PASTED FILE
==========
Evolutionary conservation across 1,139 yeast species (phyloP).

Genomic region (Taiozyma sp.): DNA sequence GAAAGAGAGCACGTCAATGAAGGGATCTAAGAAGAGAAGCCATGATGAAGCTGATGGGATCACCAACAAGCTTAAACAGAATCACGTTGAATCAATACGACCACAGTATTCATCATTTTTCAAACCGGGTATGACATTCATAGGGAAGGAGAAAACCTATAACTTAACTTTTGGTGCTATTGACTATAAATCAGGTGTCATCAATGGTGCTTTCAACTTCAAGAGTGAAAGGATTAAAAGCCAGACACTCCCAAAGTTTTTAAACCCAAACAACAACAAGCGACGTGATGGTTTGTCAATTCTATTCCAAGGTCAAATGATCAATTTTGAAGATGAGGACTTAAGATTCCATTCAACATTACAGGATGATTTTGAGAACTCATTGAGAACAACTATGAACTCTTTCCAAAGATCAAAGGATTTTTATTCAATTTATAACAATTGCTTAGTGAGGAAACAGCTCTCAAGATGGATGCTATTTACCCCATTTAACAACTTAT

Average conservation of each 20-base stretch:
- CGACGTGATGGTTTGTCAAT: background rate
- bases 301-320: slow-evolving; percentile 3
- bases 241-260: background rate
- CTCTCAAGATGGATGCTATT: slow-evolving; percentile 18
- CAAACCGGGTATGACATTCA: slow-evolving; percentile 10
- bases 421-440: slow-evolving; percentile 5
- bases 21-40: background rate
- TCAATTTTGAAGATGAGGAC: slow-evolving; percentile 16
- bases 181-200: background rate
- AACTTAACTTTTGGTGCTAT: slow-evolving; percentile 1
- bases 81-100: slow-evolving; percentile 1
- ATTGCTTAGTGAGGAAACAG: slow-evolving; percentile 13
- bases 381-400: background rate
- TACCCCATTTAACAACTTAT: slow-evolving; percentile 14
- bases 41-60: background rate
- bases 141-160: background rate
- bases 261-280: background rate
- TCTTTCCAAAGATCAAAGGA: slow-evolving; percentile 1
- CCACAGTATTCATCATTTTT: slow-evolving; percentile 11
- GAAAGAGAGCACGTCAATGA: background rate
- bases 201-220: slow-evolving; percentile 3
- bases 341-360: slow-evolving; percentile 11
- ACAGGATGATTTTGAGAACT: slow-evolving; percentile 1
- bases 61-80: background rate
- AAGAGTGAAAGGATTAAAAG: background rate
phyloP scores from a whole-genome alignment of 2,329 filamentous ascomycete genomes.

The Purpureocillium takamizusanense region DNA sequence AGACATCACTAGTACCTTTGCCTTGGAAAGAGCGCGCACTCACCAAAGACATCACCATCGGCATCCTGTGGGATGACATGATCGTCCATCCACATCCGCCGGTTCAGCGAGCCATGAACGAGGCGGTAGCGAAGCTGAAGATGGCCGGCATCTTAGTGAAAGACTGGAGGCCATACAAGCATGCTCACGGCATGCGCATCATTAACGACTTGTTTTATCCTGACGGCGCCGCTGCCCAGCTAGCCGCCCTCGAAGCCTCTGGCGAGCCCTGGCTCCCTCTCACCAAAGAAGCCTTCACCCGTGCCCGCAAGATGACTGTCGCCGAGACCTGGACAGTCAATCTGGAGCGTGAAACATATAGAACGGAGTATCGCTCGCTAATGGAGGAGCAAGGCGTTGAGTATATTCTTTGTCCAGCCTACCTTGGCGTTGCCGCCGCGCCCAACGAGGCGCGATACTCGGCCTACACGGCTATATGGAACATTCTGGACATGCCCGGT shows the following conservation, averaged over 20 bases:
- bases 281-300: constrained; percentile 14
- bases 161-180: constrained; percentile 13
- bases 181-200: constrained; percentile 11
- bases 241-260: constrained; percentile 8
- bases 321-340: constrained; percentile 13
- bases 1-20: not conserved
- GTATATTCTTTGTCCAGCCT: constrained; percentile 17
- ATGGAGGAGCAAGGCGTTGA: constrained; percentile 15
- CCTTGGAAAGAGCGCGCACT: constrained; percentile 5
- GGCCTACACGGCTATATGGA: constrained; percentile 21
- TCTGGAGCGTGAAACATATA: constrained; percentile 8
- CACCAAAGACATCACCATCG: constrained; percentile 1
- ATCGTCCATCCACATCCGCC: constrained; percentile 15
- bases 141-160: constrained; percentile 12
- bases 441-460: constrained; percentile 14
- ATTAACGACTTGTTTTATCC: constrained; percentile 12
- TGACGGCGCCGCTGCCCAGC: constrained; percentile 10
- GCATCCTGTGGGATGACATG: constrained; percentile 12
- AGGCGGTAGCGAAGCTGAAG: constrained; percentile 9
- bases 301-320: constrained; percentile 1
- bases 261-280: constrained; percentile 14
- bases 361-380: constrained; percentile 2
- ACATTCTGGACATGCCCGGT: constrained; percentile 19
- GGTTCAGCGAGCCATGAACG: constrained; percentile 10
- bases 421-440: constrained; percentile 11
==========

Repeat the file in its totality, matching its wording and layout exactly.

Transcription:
Evolutionary conservation across 1,139 yeast species (phyloP).

Genomic region (Taiozyma sp.): DNA sequence GAAAGAGAGCACGTCAATGAAGGGATCTAAGAAGAGAAGCCATGATGAAGCTGATGGGATCACCAACAAGCTTAAACAGAATCACGTTGAATCAATACGACCACAGTATTCATCATTTTTCAAACCGGGTATGACATTCATAGGGAAGGAGAAAACCTATAACTTAACTTTTGGTGCTATTGACTATAAATCAGGTGTCATCAATGGTGCTTTCAACTTCAAGAGTGAAAGGATTAAAAGCCAGACACTCCCAAAGTTTTTAAACCCAAACAACAACAAGCGACGTGATGGTTTGTCAATTCTATTCCAAGGTCAAATGATCAATTTTGAAGATGAGGACTTAAGATTCCATTCAACATTACAGGATGATTTTGAGAACTCATTGAGAACAACTATGAACTCTTTCCAAAGATCAAAGGATTTTTATTCAATTTATAACAATTGCTTAGTGAGGAAACAGCTCTCAAGATGGATGCTATTTACCCCATTTAACAACTTAT

Average conservation of each 20-base stretch:
- CGACGTGATGGTTTGTCAAT: background rate
- bases 301-320: slow-evolving; percentile 3
- bases 241-260: background rate
- CTCTCAAGATGGATGCTATT: slow-evolving; percentile 18
- CAAACCGGGTATGACATTCA: slow-evolving; percentile 10
- bases 421-440: slow-evolving; percentile 5
- bases 21-40: background rate
- TCAATTTTGAAGATGAGGAC: slow-evolving; percentile 16
- bases 181-200: background rate
- AACTTAACTTTTGGTGCTAT: slow-evolving; percentile 1
- bases 81-100: slow-evolving; percentile 1
- ATTGCTTAGTGAGGAAACAG: slow-evolving; percentile 13
- bases 381-400: background rate
- TACCCCATTTAACAACTTAT: slow-evolving; percentile 14
- bases 41-60: background rate
- bases 141-160: background rate
- bases 261-280: background rate
- TCTTTCCAAAGATCAAAGGA: slow-evolving; percentile 1
- CCACAGTATTCATCATTTTT: slow-evolving; percentile 11
- GAAAGAGAGCACGTCAATGA: background rate
- bases 201-220: slow-evolving; percentile 3
- bases 341-360: slow-evolving; percentile 11
- ACAGGATGATTTTGAGAACT: slow-evolving; percentile 1
- bases 61-80: background rate
- AAGAGTGAAAGGATTAAAAG: background rate
phyloP scores from a whole-genome alignment of 2,329 filamentous ascomycete genomes.

The Purpureocillium takamizusanense region DNA sequence AGACATCACTAGTACCTTTGCCTTGGAAAGAGCGCGCACTCACCAAAGACATCACCATCGGCATCCTGTGGGATGACATGATCGTCCATCCACATCCGCCGGTTCAGCGAGCCATGAACGAGGCGGTAGCGAAGCTGAAGATGGCCGGCATCTTAGTGAAAGACTGGAGGCCATACAAGCATGCTCACGGCATGCGCATCATTAACGACTTGTTTTATCCTGACGGCGCCGCTGCCCAGCTAGCCGCCCTCGAAGCCTCTGGCGAGCCCTGGCTCCCTCTCACCAAAGAAGCCTTCACCCGTGCCCGCAAGATGACTGTCGCCGAGACCTGGACAGTCAATCTGGAGCGTGAAACATATAGAACGGAGTATCGCTCGCTAATGGAGGAGCAAGGCGTTGAGTATATTCTTTGTCCAGCCTACCTTGGCGTTGCCGCCGCGCCCAACGAGGCGCGATACTCGGCCTACACGGCTATATGGAACATTCTGGACATGCCCGGT shows the following conservation, averaged over 20 bases:
- bases 281-300: constrained; percentile 14
- bases 161-180: constrained; percentile 13
- bases 181-200: constrained; percentile 11
- bases 241-260: constrained; percentile 8
- bases 321-340: constrained; percentile 13
- bases 1-20: not conserved
- GTATATTCTTTGTCCAGCCT: constrained; percentile 17
- ATGGAGGAGCAAGGCGTTGA: constrained; percentile 15
- CCTTGGAAAGAGCGCGCACT: constrained; percentile 5
- GGCCTACACGGCTATATGGA: constrained; percentile 21
- TCTGGAGCGTGAAACATATA: constrained; percentile 8
- CACCAAAGACATCACCATCG: constrained; percentile 1
- ATCGTCCATCCACATCCGCC: constrained; percentile 15
- bases 141-160: constrained; percentile 12
- bases 441-460: constrained; percentile 14
- ATTAACGACTTGTTTTATCC: constrained; percentile 12
- TGACGGCGCCGCTGCCCAGC: constrained; percentile 10
- GCATCCTGTGGGATGACATG: constrained; percentile 12
- AGGCGGTAGCGAAGCTGAAG: constrained; percentile 9
- bases 301-320: constrained; percentile 1
- bases 261-280: constrained; percentile 14
- bases 361-380: constrained; percentile 2
- ACATTCTGGACATGCCCGGT: constrained; percentile 19
- GGTTCAGCGAGCCATGAACG: constrained; percentile 10
- bases 421-440: constrained; percentile 11